COREcruitment is a Propel BeatTheVirus campaign member

Company News:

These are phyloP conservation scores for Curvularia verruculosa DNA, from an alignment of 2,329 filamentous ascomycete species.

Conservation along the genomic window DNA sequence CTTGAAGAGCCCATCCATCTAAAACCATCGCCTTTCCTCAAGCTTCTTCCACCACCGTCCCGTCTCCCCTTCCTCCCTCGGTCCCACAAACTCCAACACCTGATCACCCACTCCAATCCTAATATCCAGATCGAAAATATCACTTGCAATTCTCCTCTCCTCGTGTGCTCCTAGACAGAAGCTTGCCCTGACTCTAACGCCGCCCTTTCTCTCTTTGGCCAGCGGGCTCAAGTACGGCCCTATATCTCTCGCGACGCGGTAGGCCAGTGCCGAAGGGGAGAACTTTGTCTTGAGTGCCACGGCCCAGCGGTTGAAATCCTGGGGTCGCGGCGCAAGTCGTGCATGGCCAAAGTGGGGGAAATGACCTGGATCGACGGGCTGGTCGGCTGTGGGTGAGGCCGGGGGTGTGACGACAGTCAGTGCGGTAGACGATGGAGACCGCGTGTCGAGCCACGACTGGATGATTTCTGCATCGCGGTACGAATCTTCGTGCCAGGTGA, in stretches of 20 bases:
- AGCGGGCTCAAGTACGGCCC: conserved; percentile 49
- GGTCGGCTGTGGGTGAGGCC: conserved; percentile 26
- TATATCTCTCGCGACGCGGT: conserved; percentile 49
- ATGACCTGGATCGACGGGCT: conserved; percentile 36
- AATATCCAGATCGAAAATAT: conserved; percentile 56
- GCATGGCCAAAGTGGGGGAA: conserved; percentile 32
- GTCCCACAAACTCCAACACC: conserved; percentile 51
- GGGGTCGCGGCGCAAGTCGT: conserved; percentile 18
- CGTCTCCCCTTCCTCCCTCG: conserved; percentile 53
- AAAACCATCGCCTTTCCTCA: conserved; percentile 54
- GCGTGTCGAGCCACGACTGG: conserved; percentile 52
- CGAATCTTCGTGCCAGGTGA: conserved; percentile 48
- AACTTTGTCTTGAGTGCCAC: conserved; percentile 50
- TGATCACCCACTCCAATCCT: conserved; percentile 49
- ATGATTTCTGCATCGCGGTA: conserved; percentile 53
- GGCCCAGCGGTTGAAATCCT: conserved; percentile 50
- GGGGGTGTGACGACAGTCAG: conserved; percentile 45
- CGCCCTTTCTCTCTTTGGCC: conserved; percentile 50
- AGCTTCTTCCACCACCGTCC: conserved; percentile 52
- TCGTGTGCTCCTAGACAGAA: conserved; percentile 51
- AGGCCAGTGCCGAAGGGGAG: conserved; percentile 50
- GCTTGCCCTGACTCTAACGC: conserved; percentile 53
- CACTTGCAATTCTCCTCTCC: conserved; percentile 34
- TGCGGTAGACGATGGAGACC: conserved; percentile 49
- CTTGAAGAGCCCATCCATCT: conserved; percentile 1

Shepherd Neame announces further rental concessions for tenants: Kent brewer and retailer Shepherd Neame has announced further rental concessions for its tenants over the next few months to allow a phased recovery for licensees from the current crisis. This follows its cancellation of all pub rent for licensees throughout the period of closure, totalling more than £2.5m to date. The new temporary policy will provide licensees with a 70% discount on their prevailing contractual rent, effective for four weeks from the date pubs are allowed to reopen. This will then be followed by a 50% discount in month two, a 40% discount in month three and a 30% discount in month four. This is on the assumption pubs open with two-metre social distancing, reduced to one metre by the end of July. If the social distancing guidelines result in licensees being unable to open their pub due to the small nature of their premises, further individual support will be considered. Shepherd Neame will issue a further communication during October on the proposed rent concessions from 2 November until April 2021 when it is anticipated full rent will recommence. In addition, Shepherd Neame is also providing covid-19 risk assessment templates, signage and thermometers to help licensees reopen safely, and assistance in processing beer ullage. Chief executive Jonathan Neame said: “We want to ensure we continue to support our licensees financially in the reopening process, to protect their businesses for the future.” Shepherd Neame has also resumed brewing cask ale having focused its efforts on producing bottled beer for supermarkets and its online shop during lock-down.